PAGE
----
Are you sure you're recoding in 10-bit and 14-bit? Exiftool says these files have the same bit depth:
Code: [Select]
14-bit (f/8)

ExifTool Version Number         : 11.93
File Name                       : 14_f8.dng
Directory                       : .
File Size                       : 3.8 MB
File Modification Date/Time     : 2020:04:18 20:21:12-03:00
File Access Date/Time           : 2020:04:18 20:20:59-03:00
File Creation Date/Time         : 2020:04:18 20:21:12-03:00
File Permissions                : rw-rw-rw-
File Type                       : DNG
File Type Extension             : dng
MIME Type                       : image/x-adobe-dng
Exif Byte Order                 : Little-endian (Intel, II)
Subfile Type                    : Full-resolution image
Image Width                     : 1856
Image Height                    : 1044
Bits Per Sample                 : 16
Compression                     : Uncompressed
Photometric Interpretation      : Color Filter Array
Fill Order                      : Normal
Make                            : Canon
Camera Model Name               : Canon EOS 5D Mark II
Strip Offsets                   : 65536
Orientation                     : Horizontal (normal)
Samples Per Pixel               : 1
Rows Per Strip                  : 1044
Strip Byte Counts               : 3875328
Planar Configuration            : Chunky
Software                        : MLVFS
Modify Date                     : 2020:04:18 12:41:35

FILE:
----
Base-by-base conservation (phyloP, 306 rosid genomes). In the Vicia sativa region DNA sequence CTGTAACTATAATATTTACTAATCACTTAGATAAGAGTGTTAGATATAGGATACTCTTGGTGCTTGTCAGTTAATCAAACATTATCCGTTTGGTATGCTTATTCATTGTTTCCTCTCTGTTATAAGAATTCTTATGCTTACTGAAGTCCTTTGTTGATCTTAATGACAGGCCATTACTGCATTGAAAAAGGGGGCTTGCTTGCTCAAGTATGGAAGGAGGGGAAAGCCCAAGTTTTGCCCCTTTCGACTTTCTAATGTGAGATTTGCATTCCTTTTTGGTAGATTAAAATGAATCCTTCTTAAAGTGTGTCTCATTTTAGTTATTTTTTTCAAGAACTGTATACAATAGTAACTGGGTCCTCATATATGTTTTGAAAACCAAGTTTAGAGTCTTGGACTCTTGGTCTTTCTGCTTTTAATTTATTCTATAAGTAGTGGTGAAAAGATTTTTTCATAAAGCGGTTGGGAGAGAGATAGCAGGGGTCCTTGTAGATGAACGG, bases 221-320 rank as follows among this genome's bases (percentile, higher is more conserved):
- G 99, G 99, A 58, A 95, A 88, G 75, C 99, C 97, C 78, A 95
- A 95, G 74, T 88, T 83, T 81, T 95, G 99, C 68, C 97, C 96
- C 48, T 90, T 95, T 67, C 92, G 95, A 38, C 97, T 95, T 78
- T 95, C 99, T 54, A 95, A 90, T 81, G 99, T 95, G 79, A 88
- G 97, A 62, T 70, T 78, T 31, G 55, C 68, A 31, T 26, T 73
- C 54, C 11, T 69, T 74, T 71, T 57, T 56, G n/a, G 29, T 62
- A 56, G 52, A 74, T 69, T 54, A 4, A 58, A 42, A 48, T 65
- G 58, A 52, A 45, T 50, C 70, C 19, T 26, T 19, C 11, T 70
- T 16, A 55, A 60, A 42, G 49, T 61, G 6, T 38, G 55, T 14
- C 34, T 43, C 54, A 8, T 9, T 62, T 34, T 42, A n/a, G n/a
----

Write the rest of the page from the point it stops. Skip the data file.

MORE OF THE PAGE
CFA Repeat Pattern Dim          : 2 2
CFA Pattern 2                   : 0 1 1 2
Exposure Time                   : 1/50
F Number                        : 8.0
ISO                             : 100
Sensitivity Type                : ISO Speed
Exif Version                    : 0230
Subject Distance                : 83 m
Focal Length                    : 35.0 mm
Focal Plane X Resolution        : 1283.070596
Focal Plane Y Resolution        : 1302.713987
Focal Plane Resolution Unit     : inches
Lens Model                      : EF35mm f/2 IS USM
DNG Version                     : 1.4.0.0
Unique Camera Model             : Canon EOS 5D Mark II
Black Level                     : 1792
White Level                     : 16200
Default Scale                   : 1 1
Default Crop Origin             : 0 0
Default Crop Size               : 1856 1044
Color Matrix 1                  : 0.5309 -0.0229 -0.0336 -0.6241 1.3265 0.3337 -0.0817 0.1215 0.6664
Color Matrix 2                  : 0.4716 0.0603 -0.083 -0.7798 1.5474 0.248 -0.1496 0.1937 0.6651
As Shot Neutral                 : 0.4225005186 1 0.6434584088
Baseline Exposure               : 0
Camera Serial Number            : 3CD6BAE2
Calibration Illuminant 1        : Standard Light A
Calibration Illuminant 2        : D65
Active Area                     : 0 0 1044 1856